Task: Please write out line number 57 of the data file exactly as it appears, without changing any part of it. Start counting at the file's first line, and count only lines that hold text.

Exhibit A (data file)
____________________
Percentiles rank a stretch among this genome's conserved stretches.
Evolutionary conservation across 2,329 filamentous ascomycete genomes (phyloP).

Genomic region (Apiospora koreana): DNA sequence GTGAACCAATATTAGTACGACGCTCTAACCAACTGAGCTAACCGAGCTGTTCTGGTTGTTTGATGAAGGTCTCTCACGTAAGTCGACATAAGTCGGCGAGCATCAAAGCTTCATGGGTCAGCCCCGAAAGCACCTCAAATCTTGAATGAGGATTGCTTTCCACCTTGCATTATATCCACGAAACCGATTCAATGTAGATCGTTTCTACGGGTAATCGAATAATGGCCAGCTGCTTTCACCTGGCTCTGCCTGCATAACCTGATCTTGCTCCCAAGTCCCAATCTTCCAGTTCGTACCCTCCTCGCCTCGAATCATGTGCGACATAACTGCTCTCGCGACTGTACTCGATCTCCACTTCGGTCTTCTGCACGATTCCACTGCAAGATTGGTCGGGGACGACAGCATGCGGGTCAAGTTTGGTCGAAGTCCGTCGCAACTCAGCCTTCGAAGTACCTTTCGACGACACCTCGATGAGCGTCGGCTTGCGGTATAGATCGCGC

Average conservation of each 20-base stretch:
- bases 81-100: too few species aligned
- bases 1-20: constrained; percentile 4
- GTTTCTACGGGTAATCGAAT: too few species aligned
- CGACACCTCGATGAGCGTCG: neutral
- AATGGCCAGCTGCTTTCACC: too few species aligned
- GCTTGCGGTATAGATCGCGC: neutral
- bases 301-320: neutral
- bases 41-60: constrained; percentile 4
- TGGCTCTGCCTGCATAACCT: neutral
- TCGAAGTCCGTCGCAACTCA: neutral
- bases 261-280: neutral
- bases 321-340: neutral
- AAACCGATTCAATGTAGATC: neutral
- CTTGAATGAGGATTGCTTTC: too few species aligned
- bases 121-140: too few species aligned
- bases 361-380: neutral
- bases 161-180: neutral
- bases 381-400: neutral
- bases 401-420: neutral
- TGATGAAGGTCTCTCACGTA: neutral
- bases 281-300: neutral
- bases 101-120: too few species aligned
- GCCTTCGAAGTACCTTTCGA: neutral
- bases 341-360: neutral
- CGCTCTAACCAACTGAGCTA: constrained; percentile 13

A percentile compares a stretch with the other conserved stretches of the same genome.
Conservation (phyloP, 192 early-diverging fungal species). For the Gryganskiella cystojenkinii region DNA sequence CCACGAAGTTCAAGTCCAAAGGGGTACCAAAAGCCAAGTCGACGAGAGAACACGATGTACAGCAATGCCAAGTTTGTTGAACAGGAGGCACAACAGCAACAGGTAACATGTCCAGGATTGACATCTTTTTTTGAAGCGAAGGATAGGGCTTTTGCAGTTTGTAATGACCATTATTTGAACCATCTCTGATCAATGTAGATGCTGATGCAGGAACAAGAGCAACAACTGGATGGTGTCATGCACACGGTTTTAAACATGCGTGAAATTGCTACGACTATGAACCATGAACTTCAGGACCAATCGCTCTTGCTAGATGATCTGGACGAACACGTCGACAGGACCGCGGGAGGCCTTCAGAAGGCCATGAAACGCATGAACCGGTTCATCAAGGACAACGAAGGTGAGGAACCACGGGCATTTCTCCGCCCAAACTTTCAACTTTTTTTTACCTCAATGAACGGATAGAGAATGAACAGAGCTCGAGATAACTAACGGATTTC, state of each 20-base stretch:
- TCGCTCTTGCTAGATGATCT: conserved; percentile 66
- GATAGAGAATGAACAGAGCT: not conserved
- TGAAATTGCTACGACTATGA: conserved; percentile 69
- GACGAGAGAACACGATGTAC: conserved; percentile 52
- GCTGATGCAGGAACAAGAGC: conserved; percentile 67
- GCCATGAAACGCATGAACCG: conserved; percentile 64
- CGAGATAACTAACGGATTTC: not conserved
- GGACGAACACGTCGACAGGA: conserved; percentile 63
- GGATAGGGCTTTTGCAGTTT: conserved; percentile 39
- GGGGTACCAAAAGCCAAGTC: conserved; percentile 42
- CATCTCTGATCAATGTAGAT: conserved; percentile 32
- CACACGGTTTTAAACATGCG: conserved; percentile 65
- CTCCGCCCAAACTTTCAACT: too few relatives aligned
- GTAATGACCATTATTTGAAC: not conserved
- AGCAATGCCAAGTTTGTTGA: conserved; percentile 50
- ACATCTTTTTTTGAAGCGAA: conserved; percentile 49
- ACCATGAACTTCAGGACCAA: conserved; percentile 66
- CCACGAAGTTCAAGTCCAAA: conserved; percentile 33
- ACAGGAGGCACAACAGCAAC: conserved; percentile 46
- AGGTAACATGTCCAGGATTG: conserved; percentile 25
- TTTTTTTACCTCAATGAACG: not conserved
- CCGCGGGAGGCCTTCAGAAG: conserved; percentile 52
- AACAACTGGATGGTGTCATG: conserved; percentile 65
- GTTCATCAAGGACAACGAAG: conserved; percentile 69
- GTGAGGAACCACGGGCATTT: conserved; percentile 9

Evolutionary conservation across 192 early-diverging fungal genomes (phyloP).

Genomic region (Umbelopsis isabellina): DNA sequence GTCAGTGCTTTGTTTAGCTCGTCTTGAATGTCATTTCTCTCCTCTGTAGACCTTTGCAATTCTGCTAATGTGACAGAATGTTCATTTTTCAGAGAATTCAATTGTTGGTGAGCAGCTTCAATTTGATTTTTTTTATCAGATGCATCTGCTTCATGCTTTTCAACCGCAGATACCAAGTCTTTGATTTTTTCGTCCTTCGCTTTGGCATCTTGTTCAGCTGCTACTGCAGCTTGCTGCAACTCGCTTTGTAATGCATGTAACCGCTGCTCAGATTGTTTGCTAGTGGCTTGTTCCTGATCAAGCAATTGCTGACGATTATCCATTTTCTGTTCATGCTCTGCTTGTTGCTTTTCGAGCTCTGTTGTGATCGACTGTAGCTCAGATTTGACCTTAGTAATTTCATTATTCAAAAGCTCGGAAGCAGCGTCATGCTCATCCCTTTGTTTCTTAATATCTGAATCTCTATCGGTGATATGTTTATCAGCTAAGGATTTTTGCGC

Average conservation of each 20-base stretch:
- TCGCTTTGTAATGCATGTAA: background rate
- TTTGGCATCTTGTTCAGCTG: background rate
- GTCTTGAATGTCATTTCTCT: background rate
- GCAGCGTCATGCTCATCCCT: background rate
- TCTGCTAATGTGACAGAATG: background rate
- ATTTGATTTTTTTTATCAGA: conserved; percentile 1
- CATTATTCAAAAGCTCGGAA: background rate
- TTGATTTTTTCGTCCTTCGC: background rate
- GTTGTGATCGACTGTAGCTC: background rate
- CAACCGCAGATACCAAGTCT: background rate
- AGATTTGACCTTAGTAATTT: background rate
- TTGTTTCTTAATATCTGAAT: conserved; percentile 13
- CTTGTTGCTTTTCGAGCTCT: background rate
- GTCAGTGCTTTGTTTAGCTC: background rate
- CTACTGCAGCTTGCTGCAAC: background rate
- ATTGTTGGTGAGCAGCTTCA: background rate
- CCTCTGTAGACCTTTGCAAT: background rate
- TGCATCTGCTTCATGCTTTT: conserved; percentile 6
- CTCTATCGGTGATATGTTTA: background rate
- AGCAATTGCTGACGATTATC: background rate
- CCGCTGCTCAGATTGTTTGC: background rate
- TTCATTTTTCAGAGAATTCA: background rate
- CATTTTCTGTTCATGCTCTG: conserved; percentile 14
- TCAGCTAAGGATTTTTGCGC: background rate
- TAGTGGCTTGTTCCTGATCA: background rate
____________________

Evolutionary conservation across 192 early-diverging fungal genomes (phyloP).